Once beyond the dam, our focus switched from watching out for logs to looking for the first waterfall of the day!! We knew it had to be around here somewhere. It was just moments later when we caught a glimpse of a horizon line. The unmistakable rumble filled the gorge. I rolled up to the misty lip and eddied out. "It's Hagen Daaz!" Nick shouted. I hopped out on the right bank to scout and set up. Nick couldn't wait to get after it, so he bounced over the chunky entrance ledge first and came crashing down into the foam cushion below. He found a good eddy on the left to set support for Dave and Richard who were scouting from the right bank.

Dave Contemplates the line

He flips, but rolls up quickly at the bottom

It was Richard's turn next...
Richard Styles Hagen Daaz Falls

Up next was Euphoria. It's a twisted thirty foot cascading slide that hurdles you towards a good size ledge drop with a must make boof. It looked amazing! We were eagerly slogging down the right side scouting along the way when we saw something that was cause for concern. Just beyond the last horizon line in the drop we could see a river wide log lurking in the pool below. Richard opted out, and set support down at the log. It looked like if you were in control, the log was no issue, but a flip at the boof ledge was less than appealing. Dave fired it up first...
...And pulled it out at the bottom to avoid the log

After Nick and I finished off Euphoria, we all continued down to the confluence with the NW Fork of the Washougal. Since Dave, Nick, and Richard had all run the NW fork before, we made our way to Double Falls in no time.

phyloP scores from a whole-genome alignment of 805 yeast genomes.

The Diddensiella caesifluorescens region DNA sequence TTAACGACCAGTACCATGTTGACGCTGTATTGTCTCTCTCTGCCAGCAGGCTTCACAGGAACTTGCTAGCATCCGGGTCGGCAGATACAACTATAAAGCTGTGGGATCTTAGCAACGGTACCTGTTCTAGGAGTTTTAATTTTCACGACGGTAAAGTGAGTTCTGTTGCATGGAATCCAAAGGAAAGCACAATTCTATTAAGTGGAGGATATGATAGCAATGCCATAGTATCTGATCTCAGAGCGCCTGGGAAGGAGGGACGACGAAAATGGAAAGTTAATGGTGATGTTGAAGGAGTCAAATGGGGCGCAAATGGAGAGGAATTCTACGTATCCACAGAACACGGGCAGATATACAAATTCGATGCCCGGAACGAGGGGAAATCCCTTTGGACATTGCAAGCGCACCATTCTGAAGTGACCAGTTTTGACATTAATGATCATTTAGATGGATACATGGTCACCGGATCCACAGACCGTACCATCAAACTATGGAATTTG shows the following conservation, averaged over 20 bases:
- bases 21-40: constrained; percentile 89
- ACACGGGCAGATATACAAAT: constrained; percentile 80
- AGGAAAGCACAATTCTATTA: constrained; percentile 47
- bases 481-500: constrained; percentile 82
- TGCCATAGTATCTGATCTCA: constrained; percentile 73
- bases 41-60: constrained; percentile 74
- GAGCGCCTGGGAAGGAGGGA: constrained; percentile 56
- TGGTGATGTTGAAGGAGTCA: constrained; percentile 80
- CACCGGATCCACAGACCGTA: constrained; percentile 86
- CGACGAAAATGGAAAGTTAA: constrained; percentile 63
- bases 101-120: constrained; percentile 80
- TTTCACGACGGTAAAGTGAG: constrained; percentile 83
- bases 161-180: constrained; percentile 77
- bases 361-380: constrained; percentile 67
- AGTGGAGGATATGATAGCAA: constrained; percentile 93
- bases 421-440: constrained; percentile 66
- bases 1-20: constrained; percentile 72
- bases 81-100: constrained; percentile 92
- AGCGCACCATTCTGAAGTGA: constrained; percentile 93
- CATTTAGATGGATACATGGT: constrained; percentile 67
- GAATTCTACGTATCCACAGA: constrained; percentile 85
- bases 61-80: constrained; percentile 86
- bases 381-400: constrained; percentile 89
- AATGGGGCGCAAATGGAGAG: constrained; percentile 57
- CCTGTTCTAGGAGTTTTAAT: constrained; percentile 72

Double Falls is a tough drop with a demanding run-out into a nasty slot. Most of the water drops over the right side, but an ideal flaired boof flake invites those willing to run the rapid over to the left. We had a good long look at things from above. Richard and Dave made their way to the bottom seal launch spot almost immediately. Meanwhile, Nick and I contemplated the severity of our vertical addiction and decided that we hadn't gotten our fix for the day. I'd fire it up first.
Paul Boofing off the left flake at Double Falls

I stomped the top part and melted through the slot at the bottom. After a quick roll I was eddied out and waiting for Nick. He nailed his line, and was flushed through the bottom just the same. It's not pretty...but it goes.

Down after Double Falls we came to "the magic spot," As described to us by Dick Sisson. He was right, we knew what he meant when we saw it for ourselves. A HUGE wall of Basalt on the left is covered by neon green lycin, and the river rumbles over a bedrock rapid that is best portaged. We managed to find a sneak line on the left that works but required some commitment. We took off the river at the Mercantile down below the confluence with the main Washougal.